• Vex

The Indelibility of Accomplishment and the Fragility of Wealth

Accumulation of large sums of money and valuable assets (whether their value is intrinsic or not) is often viewed as “accomplishment” in and of itself. For examples of this, look no further than the likes of many modern celebrities who are “famous for being famous” – an attribute of many overnight Instagram stars and YouTubers. Many of these individuals managed to garner a following through some stroke of luck (or the backing of marketing firms) and subsequently leveraged their popularity into material wealth by signing on to endorsement deals, offering paid product placement in their social media postings, etc.


Simple possession of large sums of wealth is typically viewed in mainstream culture as accomplishment – partly due to it being enviable by many, partly thanks to modern celebrity culture. These wealthy individuals can be seen living lavish lives on their social media accounts where they post a constant stream of content about their latest escapades, whether that be large house parties, yachts filled with attractive women, or other garish displays of wealth. However, the “accomplishment” of these individuals is a fleeting status built upon a base of sand – unsteady, and easily washed away. Accomplishment through deeds however is indelible.


When you strip renown away from those whose value lies primarily in their fame so too do you strip away a significant portion of that person’s value. This erosion of renown can occur through the release of “ugly” information about that individual that turns away their followers, through that persons own actions, a cultural shift, or other events that decrease popular interest in that person. Similarly wealth may be forcefully stripped away – this most often occurs through mismanagement on the individual’s part or events that lead to large lawsuits or criminal cases that end with disgorgement of wealth. Regardless of how it occurred however it is easy for both fame and fortune to slip away and it can be difficult, if not impossible, to bring those things back. In short – remove fame and fortune from someone whose “accomplishment” is composed wholly of those things and you are left with little more than another nobody, someone who is rapidly forgotten and whose existence carries no further value to society at large.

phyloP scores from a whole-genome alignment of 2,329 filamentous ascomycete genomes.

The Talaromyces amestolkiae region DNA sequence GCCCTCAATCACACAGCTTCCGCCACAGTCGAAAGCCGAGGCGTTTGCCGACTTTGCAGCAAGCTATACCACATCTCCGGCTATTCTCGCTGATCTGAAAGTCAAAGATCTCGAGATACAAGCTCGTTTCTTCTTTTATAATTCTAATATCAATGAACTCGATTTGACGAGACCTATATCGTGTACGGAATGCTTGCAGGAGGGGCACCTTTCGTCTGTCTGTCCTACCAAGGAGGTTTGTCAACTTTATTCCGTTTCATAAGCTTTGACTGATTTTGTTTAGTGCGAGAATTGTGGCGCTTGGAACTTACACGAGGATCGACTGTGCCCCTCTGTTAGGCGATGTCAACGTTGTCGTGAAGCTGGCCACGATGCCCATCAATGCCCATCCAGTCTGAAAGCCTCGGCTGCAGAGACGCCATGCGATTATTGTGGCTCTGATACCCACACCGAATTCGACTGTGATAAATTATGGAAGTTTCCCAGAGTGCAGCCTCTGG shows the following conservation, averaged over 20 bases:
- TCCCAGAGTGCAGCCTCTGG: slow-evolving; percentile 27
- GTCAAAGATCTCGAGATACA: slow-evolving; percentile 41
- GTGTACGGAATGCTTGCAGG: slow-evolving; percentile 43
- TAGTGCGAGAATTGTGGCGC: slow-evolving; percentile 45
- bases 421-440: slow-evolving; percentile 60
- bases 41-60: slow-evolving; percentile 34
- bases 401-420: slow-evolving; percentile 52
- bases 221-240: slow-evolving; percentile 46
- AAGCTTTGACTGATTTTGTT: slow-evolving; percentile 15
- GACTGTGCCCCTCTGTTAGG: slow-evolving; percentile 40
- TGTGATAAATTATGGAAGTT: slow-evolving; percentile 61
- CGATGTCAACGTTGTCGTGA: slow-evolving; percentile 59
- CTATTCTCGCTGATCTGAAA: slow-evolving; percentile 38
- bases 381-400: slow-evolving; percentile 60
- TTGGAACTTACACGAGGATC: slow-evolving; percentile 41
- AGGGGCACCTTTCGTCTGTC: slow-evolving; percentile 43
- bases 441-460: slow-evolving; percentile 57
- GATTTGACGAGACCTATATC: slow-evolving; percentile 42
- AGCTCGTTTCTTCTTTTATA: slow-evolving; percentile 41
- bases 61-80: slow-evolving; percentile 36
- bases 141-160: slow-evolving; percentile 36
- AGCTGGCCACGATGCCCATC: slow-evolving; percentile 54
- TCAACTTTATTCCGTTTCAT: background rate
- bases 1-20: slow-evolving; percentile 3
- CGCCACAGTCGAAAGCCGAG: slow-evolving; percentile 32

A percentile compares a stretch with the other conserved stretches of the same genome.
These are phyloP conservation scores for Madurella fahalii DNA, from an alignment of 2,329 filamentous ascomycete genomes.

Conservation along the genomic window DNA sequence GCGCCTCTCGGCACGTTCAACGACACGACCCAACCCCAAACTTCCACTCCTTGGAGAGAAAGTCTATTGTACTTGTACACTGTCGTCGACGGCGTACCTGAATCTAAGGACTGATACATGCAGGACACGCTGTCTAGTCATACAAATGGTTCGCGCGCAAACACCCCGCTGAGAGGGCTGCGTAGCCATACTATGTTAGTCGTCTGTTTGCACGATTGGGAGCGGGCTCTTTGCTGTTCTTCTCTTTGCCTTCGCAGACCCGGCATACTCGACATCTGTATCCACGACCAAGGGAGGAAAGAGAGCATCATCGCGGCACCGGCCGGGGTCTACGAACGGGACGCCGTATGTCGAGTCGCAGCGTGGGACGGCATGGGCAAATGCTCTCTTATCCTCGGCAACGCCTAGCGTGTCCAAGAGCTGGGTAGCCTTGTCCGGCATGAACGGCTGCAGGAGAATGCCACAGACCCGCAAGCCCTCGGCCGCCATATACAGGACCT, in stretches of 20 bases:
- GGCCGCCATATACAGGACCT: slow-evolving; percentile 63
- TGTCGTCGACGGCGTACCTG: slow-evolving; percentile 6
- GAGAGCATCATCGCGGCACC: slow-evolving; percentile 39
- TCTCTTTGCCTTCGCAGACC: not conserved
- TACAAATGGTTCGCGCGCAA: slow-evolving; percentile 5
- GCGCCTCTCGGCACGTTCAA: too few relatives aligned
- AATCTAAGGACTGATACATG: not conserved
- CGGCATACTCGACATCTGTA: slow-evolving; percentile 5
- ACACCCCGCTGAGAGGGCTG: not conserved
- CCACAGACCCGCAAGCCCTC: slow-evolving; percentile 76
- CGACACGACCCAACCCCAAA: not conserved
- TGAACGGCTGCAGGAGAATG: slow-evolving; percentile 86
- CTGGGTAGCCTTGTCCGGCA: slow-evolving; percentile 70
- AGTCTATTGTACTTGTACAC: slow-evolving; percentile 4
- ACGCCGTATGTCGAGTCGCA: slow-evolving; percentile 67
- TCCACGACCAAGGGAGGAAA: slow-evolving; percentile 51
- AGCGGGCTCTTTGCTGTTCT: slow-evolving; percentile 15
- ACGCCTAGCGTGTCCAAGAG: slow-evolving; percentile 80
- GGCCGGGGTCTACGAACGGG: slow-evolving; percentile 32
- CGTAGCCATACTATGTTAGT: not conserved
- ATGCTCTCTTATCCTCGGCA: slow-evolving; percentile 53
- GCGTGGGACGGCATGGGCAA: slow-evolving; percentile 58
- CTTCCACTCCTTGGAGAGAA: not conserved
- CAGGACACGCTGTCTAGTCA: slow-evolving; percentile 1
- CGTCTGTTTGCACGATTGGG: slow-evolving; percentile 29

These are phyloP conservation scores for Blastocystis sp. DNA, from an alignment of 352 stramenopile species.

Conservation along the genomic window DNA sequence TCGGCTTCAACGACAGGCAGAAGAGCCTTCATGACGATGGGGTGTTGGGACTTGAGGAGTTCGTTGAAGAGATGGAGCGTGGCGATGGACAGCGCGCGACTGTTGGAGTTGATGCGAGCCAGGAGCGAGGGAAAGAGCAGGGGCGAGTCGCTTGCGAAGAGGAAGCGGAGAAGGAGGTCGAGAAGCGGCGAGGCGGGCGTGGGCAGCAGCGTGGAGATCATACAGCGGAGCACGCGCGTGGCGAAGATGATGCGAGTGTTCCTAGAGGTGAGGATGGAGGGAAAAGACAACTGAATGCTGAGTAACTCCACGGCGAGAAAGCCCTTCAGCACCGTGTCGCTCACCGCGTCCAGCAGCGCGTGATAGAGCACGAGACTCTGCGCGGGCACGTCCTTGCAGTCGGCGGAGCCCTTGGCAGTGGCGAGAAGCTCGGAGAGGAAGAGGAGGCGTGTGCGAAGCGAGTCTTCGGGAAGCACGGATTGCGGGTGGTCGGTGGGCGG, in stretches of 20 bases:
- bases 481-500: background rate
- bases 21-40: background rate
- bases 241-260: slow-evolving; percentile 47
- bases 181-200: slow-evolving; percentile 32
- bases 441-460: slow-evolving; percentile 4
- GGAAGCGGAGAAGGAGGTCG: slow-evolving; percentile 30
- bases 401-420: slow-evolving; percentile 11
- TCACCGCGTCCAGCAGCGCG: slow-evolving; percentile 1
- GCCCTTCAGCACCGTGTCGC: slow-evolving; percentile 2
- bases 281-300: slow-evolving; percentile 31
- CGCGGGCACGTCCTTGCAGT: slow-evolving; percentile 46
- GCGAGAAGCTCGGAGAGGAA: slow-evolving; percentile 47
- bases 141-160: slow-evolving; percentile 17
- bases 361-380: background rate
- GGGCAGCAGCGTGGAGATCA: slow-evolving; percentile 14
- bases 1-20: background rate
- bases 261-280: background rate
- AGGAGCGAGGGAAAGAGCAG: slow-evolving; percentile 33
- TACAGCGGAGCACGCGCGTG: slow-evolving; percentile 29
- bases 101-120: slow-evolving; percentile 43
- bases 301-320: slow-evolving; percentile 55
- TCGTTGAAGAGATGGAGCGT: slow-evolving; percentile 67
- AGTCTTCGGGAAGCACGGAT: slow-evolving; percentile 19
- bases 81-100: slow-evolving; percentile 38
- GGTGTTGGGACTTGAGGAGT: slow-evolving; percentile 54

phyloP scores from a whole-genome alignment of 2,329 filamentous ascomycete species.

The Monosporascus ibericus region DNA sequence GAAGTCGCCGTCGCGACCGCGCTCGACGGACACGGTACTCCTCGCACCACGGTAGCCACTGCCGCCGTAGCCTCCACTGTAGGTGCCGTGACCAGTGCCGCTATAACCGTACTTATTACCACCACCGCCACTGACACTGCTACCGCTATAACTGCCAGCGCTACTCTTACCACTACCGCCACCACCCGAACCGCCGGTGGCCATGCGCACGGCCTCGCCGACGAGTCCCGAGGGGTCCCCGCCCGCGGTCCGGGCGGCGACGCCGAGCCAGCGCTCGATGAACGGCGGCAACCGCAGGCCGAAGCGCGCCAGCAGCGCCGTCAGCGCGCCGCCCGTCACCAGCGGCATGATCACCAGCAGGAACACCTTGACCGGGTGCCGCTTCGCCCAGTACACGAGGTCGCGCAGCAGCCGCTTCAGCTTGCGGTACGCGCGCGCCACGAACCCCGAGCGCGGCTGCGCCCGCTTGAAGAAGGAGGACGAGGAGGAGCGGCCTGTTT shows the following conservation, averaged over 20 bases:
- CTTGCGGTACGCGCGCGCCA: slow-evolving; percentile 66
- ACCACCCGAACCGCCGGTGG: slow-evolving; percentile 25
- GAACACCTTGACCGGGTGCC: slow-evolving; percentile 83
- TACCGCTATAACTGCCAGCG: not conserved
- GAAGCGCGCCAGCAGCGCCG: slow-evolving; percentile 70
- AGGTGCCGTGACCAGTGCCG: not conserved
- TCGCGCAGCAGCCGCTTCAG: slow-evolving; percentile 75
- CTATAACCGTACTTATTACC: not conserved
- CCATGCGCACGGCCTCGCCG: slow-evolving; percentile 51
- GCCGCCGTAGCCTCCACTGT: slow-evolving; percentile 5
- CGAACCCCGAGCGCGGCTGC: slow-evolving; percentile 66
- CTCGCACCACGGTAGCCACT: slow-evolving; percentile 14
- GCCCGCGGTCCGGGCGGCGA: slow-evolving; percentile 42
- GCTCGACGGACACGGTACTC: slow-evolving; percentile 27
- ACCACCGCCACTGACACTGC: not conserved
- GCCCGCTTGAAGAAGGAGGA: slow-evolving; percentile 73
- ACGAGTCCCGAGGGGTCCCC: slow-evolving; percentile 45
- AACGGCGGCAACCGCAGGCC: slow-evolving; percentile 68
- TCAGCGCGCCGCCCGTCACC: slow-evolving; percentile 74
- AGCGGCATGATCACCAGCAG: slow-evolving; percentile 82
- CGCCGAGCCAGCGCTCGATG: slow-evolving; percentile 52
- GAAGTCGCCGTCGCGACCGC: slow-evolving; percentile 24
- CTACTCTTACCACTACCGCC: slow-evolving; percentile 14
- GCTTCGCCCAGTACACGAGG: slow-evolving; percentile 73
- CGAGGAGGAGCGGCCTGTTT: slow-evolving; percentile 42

On the other hand there is the indelibility of real accomplishment – the solid bedrock foundation of past deeds which is impossible to strip away from any individual. People whose value is built upon deeds are much more difficult to devalue and cast into the oblivion of forgotten history. Examples of such individuals can come from anywhere – artistic innovators, great inventors, military and political leaders, scientists, and so on. While the individuals themselves may be stained by controversy their deeds are indestructible and will carry on even past death.


In summary, wealth alone is impermanent and not indicative by itself of someone’s value. Accomplishment, whether attained through the use of wealth or other means, is invariably valuable and lasting. Invest in yourself.


- Vex

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